Acting under the cover of a Hollywood producer scouting a location for a science fiction film, a CIA agent launches a dangerous operation to rescue six Americans in Tehran during the U.S. hostage crisis in Iran in 1980.
The story of King George VI of the United Kingdom of Great Britain and Northern Ireland, his impromptu ascension to the throne and the speech therapist who helped the unsure monarch become worthy of it.
Helena Bonham Carter
An elderly Margaret Thatcher talks to the imagined presence of her recently deceased husband as she struggles to come to terms with his death while scenes from her past life, from girlhood to British prime minister, intervene.
Richard E. Grant
Outside a movie premiere, enthusiastic fan Peppy Miller literally bumps into the swashbuckling hero of the silent film, George Valentin. The star reacts graciously and Peppy plants a kiss on his cheek as they are surrounded by photographers. The headlines demand: "Who's That Girl?" and Peppy is inspired to audition for a dancing bit-part at the studio. However as Peppy slowly rises through the industry, the introduction of talking-pictures turns Valentin's world upside-down. Written by
Peppy's house in the film is the house which Mary Pickford lived in before marrying Douglas Fairbanks and moving into the legendary Pickfair mansion (which was torn down in the late 1980s), and the bed where George Valentin wakes up is Mary Pickford's bed. In the briefly-visible dining room, you can also see an English Sheridan dining room table-and-chair set that belonged to Pickford, and the lace tablecloth also belonged to her. See more »
When Peppy and George meet again on the stairs in the studio office, after she gives him her phone number, George walks down the stairs, and when he's almost at the bottom step, Peppy whistles at him and does a little dance routine and throws him a kiss. In the next wide shot we see George standing almost on the top step again, where he was standing while they were having their conversation. See more »
A Masterpiece that will leave you ... Speechless ...
«We didn't need dialogs, we had faces» said the narcissistic Norma Desmond (Gloria Swanson) in Billy Wilder' "Sunset Boulevard", referring to the Silent Era, when she used to be big before the 'pictures got small'.
The reason of this introduction is that after watching Michel Hazanavicius' critically acclaimed: "The Artist", I strongly felt this was the perfect illustration to Norma Desmond's iconic eulogy. From beginning to end, my eyes never ceased to be amazed by the communicative smile of Jean Dujardin as George Valentin, the aging silent movie star and the sparkling eyes of Berenice Bejo as Peppy Miller, the young and flamboyant starlet. Their faces occupy the screen with such an electrifying magnetism that they don't just steal the scenes, they steal the dialogs literally.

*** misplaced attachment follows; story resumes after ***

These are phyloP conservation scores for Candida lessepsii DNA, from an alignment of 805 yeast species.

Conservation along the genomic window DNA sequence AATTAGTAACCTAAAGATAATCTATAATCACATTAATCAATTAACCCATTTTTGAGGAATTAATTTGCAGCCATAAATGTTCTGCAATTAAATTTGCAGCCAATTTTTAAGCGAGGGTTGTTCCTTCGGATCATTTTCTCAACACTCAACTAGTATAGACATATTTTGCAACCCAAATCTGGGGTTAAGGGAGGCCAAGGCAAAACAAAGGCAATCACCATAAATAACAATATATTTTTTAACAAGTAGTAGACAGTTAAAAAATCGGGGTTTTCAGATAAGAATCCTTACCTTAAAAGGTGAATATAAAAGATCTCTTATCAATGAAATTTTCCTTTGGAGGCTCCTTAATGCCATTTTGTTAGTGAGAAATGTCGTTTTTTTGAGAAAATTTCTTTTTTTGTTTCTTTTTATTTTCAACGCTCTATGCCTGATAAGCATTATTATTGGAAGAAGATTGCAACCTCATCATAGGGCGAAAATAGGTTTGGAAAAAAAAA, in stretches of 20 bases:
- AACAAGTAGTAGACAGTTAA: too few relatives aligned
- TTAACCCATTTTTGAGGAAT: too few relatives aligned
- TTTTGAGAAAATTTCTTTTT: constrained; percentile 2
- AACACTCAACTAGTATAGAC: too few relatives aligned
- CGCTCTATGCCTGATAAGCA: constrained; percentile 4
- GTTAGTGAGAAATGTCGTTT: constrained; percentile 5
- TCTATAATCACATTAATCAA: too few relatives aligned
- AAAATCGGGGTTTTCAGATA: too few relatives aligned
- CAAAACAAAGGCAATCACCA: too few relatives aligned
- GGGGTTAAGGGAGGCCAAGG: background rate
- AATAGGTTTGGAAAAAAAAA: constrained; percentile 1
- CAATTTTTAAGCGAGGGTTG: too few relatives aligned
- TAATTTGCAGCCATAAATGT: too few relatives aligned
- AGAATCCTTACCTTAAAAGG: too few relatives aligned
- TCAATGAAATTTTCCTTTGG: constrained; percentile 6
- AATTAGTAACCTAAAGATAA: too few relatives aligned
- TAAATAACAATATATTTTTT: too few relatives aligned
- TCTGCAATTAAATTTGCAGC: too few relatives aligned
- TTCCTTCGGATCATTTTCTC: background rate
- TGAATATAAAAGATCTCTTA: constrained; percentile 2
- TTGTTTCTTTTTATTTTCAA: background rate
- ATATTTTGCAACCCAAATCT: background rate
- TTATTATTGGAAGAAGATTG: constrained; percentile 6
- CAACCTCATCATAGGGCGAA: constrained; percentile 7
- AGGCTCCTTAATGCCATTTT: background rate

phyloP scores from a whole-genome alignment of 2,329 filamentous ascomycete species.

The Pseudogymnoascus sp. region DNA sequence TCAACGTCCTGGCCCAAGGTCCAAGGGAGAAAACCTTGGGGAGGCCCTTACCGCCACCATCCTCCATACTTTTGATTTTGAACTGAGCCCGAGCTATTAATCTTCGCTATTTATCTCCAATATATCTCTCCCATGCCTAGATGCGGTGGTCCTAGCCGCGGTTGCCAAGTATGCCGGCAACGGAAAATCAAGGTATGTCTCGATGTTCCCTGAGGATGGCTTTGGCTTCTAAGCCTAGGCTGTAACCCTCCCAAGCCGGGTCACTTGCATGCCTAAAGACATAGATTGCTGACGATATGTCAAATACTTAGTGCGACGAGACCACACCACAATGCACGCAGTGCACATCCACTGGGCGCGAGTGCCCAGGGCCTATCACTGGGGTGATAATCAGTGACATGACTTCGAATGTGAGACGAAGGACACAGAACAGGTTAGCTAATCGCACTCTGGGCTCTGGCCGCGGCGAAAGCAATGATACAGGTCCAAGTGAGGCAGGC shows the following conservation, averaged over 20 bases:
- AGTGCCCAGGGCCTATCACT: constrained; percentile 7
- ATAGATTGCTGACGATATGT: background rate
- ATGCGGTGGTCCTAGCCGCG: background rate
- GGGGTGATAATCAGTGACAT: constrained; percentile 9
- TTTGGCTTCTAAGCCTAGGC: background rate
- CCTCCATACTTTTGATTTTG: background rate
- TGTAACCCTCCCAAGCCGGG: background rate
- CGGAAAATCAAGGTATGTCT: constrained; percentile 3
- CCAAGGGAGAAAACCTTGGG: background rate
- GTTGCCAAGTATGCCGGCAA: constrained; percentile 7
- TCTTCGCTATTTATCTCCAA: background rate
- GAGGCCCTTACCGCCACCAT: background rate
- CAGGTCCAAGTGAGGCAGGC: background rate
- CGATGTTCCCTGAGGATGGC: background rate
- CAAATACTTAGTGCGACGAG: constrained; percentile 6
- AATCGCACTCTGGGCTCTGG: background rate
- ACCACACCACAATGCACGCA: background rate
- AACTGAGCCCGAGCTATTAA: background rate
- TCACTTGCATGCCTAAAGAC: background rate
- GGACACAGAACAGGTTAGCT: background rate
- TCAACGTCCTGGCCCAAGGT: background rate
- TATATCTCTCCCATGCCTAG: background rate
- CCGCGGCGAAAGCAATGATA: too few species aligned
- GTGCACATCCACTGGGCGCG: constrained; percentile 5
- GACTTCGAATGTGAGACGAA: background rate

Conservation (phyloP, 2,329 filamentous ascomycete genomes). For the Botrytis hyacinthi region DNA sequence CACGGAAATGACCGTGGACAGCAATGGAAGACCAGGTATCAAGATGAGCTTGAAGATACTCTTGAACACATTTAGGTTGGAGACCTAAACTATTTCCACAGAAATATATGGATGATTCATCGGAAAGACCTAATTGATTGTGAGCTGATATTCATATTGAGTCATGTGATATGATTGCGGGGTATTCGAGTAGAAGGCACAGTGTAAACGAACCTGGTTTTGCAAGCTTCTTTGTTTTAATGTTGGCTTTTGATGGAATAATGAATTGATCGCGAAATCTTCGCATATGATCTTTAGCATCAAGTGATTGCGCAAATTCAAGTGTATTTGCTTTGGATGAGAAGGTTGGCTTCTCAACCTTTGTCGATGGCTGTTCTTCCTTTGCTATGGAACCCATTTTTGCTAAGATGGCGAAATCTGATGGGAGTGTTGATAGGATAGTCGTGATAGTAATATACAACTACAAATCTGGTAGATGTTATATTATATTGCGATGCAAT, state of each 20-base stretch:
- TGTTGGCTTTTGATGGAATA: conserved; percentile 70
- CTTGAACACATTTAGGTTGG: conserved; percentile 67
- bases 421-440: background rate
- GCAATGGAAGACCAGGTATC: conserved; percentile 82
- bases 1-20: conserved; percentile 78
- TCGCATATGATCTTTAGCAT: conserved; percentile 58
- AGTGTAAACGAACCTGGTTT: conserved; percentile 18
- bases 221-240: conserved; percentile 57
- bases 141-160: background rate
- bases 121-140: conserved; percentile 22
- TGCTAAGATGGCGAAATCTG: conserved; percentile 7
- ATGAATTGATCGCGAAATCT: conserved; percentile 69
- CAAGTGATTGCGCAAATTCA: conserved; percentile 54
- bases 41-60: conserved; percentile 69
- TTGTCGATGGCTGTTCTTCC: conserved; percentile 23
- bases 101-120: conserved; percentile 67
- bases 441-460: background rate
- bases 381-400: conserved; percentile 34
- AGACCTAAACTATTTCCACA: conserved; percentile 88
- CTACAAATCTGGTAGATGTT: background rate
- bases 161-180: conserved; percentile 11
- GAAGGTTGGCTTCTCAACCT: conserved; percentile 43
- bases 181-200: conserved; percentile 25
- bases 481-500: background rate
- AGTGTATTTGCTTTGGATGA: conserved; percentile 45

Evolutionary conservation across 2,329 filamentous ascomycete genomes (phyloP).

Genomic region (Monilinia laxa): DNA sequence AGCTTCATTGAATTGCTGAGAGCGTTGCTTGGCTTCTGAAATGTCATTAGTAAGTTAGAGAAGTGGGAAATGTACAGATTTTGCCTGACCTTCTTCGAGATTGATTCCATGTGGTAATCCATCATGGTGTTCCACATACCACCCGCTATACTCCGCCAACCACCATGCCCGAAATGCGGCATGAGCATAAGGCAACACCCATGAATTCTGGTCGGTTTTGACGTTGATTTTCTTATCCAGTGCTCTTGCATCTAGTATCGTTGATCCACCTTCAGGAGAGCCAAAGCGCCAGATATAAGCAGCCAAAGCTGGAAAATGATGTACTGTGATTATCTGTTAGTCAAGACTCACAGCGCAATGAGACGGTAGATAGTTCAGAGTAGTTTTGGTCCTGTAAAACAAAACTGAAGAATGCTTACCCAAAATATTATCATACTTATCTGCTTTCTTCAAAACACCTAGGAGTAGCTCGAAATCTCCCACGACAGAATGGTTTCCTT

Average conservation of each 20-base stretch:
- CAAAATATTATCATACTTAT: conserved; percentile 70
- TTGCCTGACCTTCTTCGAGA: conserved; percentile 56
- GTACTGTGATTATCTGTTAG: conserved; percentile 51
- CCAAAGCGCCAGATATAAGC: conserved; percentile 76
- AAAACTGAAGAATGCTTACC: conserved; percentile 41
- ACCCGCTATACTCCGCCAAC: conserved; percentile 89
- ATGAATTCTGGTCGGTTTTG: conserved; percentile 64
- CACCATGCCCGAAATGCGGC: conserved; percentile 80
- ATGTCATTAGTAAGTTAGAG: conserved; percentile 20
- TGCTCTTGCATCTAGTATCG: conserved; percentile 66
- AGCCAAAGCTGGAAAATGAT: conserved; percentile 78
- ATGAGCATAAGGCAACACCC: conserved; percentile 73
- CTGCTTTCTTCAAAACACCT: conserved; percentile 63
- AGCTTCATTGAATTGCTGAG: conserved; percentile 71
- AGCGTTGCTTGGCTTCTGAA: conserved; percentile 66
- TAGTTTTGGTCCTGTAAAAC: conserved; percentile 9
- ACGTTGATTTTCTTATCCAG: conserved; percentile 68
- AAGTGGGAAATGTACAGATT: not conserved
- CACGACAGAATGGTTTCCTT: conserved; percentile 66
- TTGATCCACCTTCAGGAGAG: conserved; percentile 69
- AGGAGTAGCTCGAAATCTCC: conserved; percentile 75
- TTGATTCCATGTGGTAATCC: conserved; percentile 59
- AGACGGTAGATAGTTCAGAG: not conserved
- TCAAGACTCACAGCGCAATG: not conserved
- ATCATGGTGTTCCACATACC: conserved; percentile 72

I was awestruck by Dujardin's performance. To those who didn't grew up with French TV programs, he's one of the most popular and talented comedians of his generation. Dujardin created the character of Brice de Nice, a blonde surfer whose specialty was to 'diss people', but it was so funny it never sounded mean-spirited. He was a member of a cult comic-troop (who made sketches à la SNL) but even back then, he had a little something that made him special: a voice, a smile, a charisma in both TV and movies, in both dramatic and comedic register. There was no doubt in France that the guy who was famous for his impressions of Robert De Niro and the camel (and even De Niro doing the camel) was promised to a brilliant career.
Look closely at Jean Dujardin's face, it's like drawn with 'classic' features: the finely traced mustache who builds a Fairbanks-like charisma like the strength from Samson's hair, the dazzling smile making him look like the lost son of Gene Kelly, and a certain macho toughness reminding of a young Sean Connery. Dujardin's face is a gift from cinematic Gods, and "The Artist" finally lets it glide, earning him the Cannes Festival Award for Best Actor. I sincerely believe he deserves an Oscar nomination, because he just doesn't play an actor from the Silent Era, he embodies the Era with the same level of demented craziness as Norma Desmond, in a brighter and more light-hearted side.